Archive

Posts Tagged ‘jsp’

Internationalizing JSP with ResourceBundles

November 7th, 2011 No comments

Adding multi-language support to JSP based applications is very simple. In this post we will investigate the method that you can use to externalize your text based content.

NOTE: Additional work is required to establish the Locale, format Dates and Numbers or to support other differences such as text-direction.

JSP:

<%@ taglib prefix="fmt" uri="http://java.sun.com/jsp/jstl/fmt" %>
<fmt:setLocale value="en_US" />
<fmt:setBundle basename="ResourceBundles.TestBundle" scope="request" var="rb" />
<fmt:message bundle="${rb}" key="label.test" />

/src/ResourceBundles/TestBundle.properties:

label.test=test(default)

/src/ResourceBundles/TestBundle_en.properties

label.test=test(en)

/src/ResourceBundles/TestBundle_en_US.properties

label.test=test(en_US)

You can also specify some default Locale information in web.xml if you do not wish to use the in your JSPs.

/WEB-INF/web.xml


<context-param>
<param-name>javax.servlet.jsp.jstl.fmt.locale</param-name>
<param-value>en</param-value>
</context-param>

<context-param>
<param-name>javax.servlet.jsp.jstl.fmt.fallbackLocale</param-name>
<param-value>en</param-value>
</context-param>

Some explanation… in this case we’ve told our JSP that the resources are in the TestBundle properties. As the Locale is set to ‘en_US’ it will first look in the TestBundle_en_US.properties file, if not found it will then look in TestBundle_en.properties and finally in TestBundle.properties. If not found there, the output will generally be in the form ‘???key???‘, in this example: ‘???label.test???‘, my understanding is that this can be suppressed by setting ‘allowNull=true‘ somewhere, but I have never found that setting to date.

REFERENCES:

XML formatted JSP source code

October 27th, 2011 No comments

I’ve found that many developers still use the classic coding style on JSP’s, unfortunately this makes it difficult to use some common tools for validation and complicates matters when looking for improperly nested tags in the markup. Migrating the XML formatted JSP markup simplifies matters and makes it possible for developers to quickly identify many problem areas of code within the IDE.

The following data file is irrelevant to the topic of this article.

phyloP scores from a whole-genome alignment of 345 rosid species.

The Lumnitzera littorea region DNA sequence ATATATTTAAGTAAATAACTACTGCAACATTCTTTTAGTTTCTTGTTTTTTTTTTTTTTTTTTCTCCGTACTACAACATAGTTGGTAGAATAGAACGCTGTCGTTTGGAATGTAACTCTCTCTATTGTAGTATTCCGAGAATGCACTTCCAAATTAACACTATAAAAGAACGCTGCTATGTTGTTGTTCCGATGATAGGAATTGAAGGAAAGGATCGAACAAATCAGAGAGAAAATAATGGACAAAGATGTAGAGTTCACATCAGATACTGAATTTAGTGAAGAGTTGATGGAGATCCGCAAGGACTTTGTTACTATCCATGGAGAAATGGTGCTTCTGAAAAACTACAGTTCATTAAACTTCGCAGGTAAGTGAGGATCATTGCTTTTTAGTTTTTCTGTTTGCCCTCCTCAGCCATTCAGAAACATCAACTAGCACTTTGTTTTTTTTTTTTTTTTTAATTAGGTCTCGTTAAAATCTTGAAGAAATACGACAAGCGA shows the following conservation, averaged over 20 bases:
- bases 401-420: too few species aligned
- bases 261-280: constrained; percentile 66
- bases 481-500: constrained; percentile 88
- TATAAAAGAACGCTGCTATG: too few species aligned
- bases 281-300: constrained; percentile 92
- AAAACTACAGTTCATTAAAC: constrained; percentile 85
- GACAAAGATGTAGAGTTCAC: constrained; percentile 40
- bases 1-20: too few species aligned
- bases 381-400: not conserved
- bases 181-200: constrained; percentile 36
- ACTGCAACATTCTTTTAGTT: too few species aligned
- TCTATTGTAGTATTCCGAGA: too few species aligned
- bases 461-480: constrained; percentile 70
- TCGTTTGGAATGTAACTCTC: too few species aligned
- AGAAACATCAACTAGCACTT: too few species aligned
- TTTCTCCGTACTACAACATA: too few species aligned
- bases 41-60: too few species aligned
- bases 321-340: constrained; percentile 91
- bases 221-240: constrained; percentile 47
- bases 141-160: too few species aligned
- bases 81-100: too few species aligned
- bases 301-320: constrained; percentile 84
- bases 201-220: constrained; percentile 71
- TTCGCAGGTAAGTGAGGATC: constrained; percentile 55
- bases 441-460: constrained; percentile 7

<%@ page language="java" %> = <jsp:page.directive language="java" />

<%@ page contentType="text/html; charset=utf-8" %> = <jsp:page.directive contentType="text/html; charset=utf-8" />

<%@ page import="" %> = <jsp:page.directive import="" />

NOTE: you can combine page.directive’s to a single tag with all attributes.

<% //some scriptlet %> = <jsp:scriptlet>//some scriptlet</jsp:scriptlet>

<%! String somevalue="1"; %> = <jsp:declaration>String somevalue="1";</jsp:declaration>

<%= somevalue %> = <jsp:expression>somevalue</jsp:expression>

<jsp:include page="" />
<jsp:directive.include file="" />

<jsp:useBean id="" scope="" type="" />

<jsp:setProperty name="" />

Unfortunately, there’s one common type of tag that does not have an XML equivalent:

<%@ taglib prefix="c" uri="/WEB-INF/tlds/c.tld" %>

REFERENCES:

Happy coding

JSP Whitespace reduction

April 14th, 2011 No comments

I’ve often found that most JSP developers are uncertain as to why their HTML output contains a lot of extra blank-lines, tabs and carriage returns. White space included in the template text of JSP pages is preserved by default. This can have undesirable effects. For example, a carriage return added after a taglib directive would be added to the response output as an extra line. This cruft is known as WhiteSpace, and it is responsible for a lot of wasted bandwidth and many spacing issues in HTML designs.

The challenge:

  • Developers that only use WYSIWYG editors are never even aware of the extra spacing within JSP source code.
  • Developers that work in source code often want to format the markup to allow for better visualization and readability of the source code.
  • Most IDE’s do not show the developers the special characters within the editor environment, external text editors such as NotePad++ and TextPad can be configured to show them.

Here’s a few suggested approaches on removing these, first development items:

  1. Remove comments:
    • Remove any (and all) JSP style comments <%-- comment --%> as each line in them will result in a carriage return being sent to the browser.